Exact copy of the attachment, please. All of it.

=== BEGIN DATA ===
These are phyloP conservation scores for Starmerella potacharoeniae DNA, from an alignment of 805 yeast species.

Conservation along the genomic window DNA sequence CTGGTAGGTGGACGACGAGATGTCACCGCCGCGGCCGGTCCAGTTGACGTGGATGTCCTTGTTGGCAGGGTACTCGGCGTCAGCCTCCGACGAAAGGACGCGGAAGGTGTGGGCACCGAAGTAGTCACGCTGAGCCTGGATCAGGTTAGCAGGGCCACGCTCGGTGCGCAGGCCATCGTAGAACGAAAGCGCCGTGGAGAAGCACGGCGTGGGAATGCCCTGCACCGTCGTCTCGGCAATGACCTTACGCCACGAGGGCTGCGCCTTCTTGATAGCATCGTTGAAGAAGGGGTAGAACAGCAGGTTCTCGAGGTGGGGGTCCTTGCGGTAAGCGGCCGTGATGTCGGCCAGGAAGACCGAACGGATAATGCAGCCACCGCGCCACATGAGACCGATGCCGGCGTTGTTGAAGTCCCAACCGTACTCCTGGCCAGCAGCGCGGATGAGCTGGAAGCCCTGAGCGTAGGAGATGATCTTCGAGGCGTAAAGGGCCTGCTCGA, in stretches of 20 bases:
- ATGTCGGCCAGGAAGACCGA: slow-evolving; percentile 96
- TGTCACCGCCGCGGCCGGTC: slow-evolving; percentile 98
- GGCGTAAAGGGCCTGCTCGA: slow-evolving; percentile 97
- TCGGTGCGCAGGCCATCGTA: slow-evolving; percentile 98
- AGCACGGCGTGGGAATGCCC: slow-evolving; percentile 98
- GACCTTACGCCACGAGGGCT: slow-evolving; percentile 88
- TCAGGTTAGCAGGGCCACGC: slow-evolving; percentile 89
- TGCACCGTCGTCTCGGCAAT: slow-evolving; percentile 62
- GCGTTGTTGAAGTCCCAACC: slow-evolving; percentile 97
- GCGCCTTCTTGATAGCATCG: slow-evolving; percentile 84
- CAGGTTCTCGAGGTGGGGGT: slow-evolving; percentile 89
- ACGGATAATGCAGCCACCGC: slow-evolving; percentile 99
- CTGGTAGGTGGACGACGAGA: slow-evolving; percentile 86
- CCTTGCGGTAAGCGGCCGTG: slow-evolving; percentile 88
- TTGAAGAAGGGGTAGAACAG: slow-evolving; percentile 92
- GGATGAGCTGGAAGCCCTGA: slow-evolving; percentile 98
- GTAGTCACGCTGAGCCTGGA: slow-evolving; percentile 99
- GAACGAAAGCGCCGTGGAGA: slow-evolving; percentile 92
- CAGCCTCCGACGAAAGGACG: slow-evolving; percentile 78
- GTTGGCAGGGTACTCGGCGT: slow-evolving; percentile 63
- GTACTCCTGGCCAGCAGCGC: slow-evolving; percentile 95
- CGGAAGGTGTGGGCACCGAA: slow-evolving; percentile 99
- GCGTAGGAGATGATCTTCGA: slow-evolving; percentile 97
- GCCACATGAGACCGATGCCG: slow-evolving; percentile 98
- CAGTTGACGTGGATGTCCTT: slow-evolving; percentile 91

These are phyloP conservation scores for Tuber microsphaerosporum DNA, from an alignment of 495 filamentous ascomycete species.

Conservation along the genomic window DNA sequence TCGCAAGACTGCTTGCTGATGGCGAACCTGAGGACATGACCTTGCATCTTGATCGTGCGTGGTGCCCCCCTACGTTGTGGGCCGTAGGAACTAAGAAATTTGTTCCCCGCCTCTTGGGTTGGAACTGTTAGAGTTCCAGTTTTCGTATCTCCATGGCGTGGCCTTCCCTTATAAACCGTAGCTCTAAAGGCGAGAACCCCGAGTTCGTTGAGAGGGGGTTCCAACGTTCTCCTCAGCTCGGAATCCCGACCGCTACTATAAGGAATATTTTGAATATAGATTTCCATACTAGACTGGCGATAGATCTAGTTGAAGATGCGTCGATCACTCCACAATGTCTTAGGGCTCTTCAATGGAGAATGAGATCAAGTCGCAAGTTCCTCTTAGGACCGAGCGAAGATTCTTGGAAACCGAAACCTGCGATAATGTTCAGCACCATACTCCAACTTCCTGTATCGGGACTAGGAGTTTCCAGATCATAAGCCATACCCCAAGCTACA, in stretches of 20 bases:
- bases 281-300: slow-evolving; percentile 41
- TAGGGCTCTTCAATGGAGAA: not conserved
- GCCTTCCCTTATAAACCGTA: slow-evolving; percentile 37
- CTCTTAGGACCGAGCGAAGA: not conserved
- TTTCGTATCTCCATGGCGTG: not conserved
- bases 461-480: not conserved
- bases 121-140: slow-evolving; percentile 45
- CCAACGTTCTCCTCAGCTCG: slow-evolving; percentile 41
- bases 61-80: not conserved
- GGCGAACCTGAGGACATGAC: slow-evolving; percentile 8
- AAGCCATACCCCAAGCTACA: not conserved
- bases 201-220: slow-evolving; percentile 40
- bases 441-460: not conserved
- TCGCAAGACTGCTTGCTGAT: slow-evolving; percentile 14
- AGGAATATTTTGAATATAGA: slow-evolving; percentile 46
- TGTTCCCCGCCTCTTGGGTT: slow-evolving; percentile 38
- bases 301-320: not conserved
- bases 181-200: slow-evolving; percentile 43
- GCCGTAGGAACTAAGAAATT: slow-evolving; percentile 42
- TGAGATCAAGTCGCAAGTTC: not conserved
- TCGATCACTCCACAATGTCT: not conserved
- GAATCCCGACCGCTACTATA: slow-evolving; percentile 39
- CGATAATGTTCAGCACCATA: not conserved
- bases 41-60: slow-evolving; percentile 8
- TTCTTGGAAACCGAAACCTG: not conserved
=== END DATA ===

These are phyloP conservation scores for Starmerella potacharoeniae DNA, from an alignment of 805 yeast species.

Conservation along the genomic window DNA sequence CTGGTAGGTGGACGACGAGATGTCACCGCCGCGGCCGGTCCAGTTGACGTGGATGTCCTTGTTGGCAGGGTACTCGGCGTCAGCCTCCGACGAAAGGACGCGGAAGGTGTGGGCACCGAAGTAGTCACGCTGAGCCTGGATCAGGTTAGCAGGGCCACGCTCGGTGCGCAGGCCATCGTAGAACGAAAGCGCCGTGGAGAAGCACGGCGTGGGAATGCCCTGCACCGTCGTCTCGGCAATGACCTTACGCCACGAGGGCTGCGCCTTCTTGATAGCATCGTTGAAGAAGGGGTAGAACAGCAGGTTCTCGAGGTGGGGGTCCTTGCGGTAAGCGGCCGTGATGTCGGCCAGGAAGACCGAACGGATAATGCAGCCACCGCGCCACATGAGACCGATGCCGGCGTTGTTGAAGTCCCAACCGTACTCCTGGCCAGCAGCGCGGATGAGCTGGAAGCCCTGAGCGTAGGAGATGATCTTCGAGGCGTAAAGGGCCTGCTCGA, in stretches of 20 bases:
- ATGTCGGCCAGGAAGACCGA: slow-evolving; percentile 96
- TGTCACCGCCGCGGCCGGTC: slow-evolving; percentile 98
- GGCGTAAAGGGCCTGCTCGA: slow-evolving; percentile 97
- TCGGTGCGCAGGCCATCGTA: slow-evolving; percentile 98
- AGCACGGCGTGGGAATGCCC: slow-evolving; percentile 98
- GACCTTACGCCACGAGGGCT: slow-evolving; percentile 88
- TCAGGTTAGCAGGGCCACGC: slow-evolving; percentile 89
- TGCACCGTCGTCTCGGCAAT: slow-evolving; percentile 62
- GCGTTGTTGAAGTCCCAACC: slow-evolving; percentile 97
- GCGCCTTCTTGATAGCATCG: slow-evolving; percentile 84
- CAGGTTCTCGAGGTGGGGGT: slow-evolving; percentile 89
- ACGGATAATGCAGCCACCGC: slow-evolving; percentile 99
- CTGGTAGGTGGACGACGAGA: slow-evolving; percentile 86
- CCTTGCGGTAAGCGGCCGTG: slow-evolving; percentile 88
- TTGAAGAAGGGGTAGAACAG: slow-evolving; percentile 92
- GGATGAGCTGGAAGCCCTGA: slow-evolving; percentile 98
- GTAGTCACGCTGAGCCTGGA: slow-evolving; percentile 99
- GAACGAAAGCGCCGTGGAGA: slow-evolving; percentile 92
- CAGCCTCCGACGAAAGGACG: slow-evolving; percentile 78
- GTTGGCAGGGTACTCGGCGT: slow-evolving; percentile 63
- GTACTCCTGGCCAGCAGCGC: slow-evolving; percentile 95
- CGGAAGGTGTGGGCACCGAA: slow-evolving; percentile 99
- GCGTAGGAGATGATCTTCGA: slow-evolving; percentile 97
- GCCACATGAGACCGATGCCG: slow-evolving; percentile 98
- CAGTTGACGTGGATGTCCTT: slow-evolving; percentile 91

These are phyloP conservation scores for Tuber microsphaerosporum DNA, from an alignment of 495 filamentous ascomycete species.

Conservation along the genomic window DNA sequence TCGCAAGACTGCTTGCTGATGGCGAACCTGAGGACATGACCTTGCATCTTGATCGTGCGTGGTGCCCCCCTACGTTGTGGGCCGTAGGAACTAAGAAATTTGTTCCCCGCCTCTTGGGTTGGAACTGTTAGAGTTCCAGTTTTCGTATCTCCATGGCGTGGCCTTCCCTTATAAACCGTAGCTCTAAAGGCGAGAACCCCGAGTTCGTTGAGAGGGGGTTCCAACGTTCTCCTCAGCTCGGAATCCCGACCGCTACTATAAGGAATATTTTGAATATAGATTTCCATACTAGACTGGCGATAGATCTAGTTGAAGATGCGTCGATCACTCCACAATGTCTTAGGGCTCTTCAATGGAGAATGAGATCAAGTCGCAAGTTCCTCTTAGGACCGAGCGAAGATTCTTGGAAACCGAAACCTGCGATAATGTTCAGCACCATACTCCAACTTCCTGTATCGGGACTAGGAGTTTCCAGATCATAAGCCATACCCCAAGCTACA, in stretches of 20 bases:
- bases 281-300: slow-evolving; percentile 41
- TAGGGCTCTTCAATGGAGAA: not conserved
- GCCTTCCCTTATAAACCGTA: slow-evolving; percentile 37
- CTCTTAGGACCGAGCGAAGA: not conserved
- TTTCGTATCTCCATGGCGTG: not conserved
- bases 461-480: not conserved
- bases 121-140: slow-evolving; percentile 45
- CCAACGTTCTCCTCAGCTCG: slow-evolving; percentile 41
- bases 61-80: not conserved
- GGCGAACCTGAGGACATGAC: slow-evolving; percentile 8
- AAGCCATACCCCAAGCTACA: not conserved
- bases 201-220: slow-evolving; percentile 40
- bases 441-460: not conserved
- TCGCAAGACTGCTTGCTGAT: slow-evolving; percentile 14
- AGGAATATTTTGAATATAGA: slow-evolving; percentile 46
- TGTTCCCCGCCTCTTGGGTT: slow-evolving; percentile 38
- bases 301-320: not conserved
- bases 181-200: slow-evolving; percentile 43
- GCCGTAGGAACTAAGAAATT: slow-evolving; percentile 42
- TGAGATCAAGTCGCAAGTTC: not conserved
- TCGATCACTCCACAATGTCT: not conserved
- GAATCCCGACCGCTACTATA: slow-evolving; percentile 39
- CGATAATGTTCAGCACCATA: not conserved
- bases 41-60: slow-evolving; percentile 8
- TTCTTGGAAACCGAAACCTG: not conserved